The goal of this thesis is to examine, how we can apply the model reference adaptive control for the regulation of DC motors, and to show its advantages over the traditional robust motor controllers.
In the first part the theory behind the DC motors and the power electronics supplying them is presented. In the next chapters a possible way to design a cascade speed controller is introduced. The current control is realised by a PI controller. To avoid the integral wind-up caused by saturation in the control loop, the controller is realised with FOXBORO architecture. The speed controller is also PI type. Its parameters are calculated by using the theorem of symmetrical optimum. This control system is to be used as comparison with the adaptive controller to be designed.
In the second part of the thesis the theorem of the model reference adaptive control is presented. I examine two different ways to realise the adaptation: one based on the MIT rule, and the other one based on the Lyapunov stability theory. The adaptation equations are deduced for both methods, in case the plant to be controlled was a first order system. After the comparison of the behaviours of both controllers, I decide which one is more appropriate for the control of the DC motor.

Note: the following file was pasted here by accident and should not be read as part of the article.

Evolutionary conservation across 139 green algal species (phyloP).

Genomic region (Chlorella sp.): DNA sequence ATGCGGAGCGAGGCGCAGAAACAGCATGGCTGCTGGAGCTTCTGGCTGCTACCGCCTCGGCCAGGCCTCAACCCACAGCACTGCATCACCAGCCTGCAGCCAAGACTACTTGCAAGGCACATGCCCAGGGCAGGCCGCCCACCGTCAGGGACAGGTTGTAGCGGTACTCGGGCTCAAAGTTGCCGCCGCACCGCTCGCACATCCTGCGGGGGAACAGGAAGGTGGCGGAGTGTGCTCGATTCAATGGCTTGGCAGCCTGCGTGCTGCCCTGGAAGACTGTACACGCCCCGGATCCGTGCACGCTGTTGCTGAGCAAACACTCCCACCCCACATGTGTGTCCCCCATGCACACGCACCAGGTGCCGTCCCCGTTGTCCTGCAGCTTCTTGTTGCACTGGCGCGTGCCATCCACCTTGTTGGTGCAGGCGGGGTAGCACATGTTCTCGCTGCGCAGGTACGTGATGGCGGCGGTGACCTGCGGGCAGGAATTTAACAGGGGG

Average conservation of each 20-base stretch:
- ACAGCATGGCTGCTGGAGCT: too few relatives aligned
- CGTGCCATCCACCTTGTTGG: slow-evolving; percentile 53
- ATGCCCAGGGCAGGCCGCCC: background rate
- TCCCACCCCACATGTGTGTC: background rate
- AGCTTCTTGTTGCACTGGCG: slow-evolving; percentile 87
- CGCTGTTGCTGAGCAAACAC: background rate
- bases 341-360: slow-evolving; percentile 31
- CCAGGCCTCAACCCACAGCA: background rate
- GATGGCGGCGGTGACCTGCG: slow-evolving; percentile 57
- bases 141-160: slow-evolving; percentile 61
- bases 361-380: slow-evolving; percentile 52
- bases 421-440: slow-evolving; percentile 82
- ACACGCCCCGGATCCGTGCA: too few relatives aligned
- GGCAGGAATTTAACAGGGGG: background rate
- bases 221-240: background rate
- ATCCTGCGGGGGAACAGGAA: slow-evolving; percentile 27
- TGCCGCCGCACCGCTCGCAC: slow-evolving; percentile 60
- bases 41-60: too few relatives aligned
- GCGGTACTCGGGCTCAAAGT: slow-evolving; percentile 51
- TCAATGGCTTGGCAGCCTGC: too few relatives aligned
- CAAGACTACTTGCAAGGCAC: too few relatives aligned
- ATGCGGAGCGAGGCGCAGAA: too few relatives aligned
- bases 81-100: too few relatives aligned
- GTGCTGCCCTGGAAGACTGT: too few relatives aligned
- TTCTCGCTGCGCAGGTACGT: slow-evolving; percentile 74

The last part of the thesis describes the design of the model reference speed controller for the DC motor. Since the adaptation equations were only deduced in case of first order systems, the speed control loop serving as reference model has to be approximated by an appropriate first order system. To avoid the oscillation in the output signal of the controller, caused by large input signals, the reference model has to be modified by a feedback of the error signal. During the simulation it has to be taken into account, that while the motor is in saturation the controller isn’t working, so for this period the adaptation mechanism has to be stopped. After determining the optimal values for the adaptation parameters, I run the simulation, and compare its results with the ones gained from the motor driven by robust controller.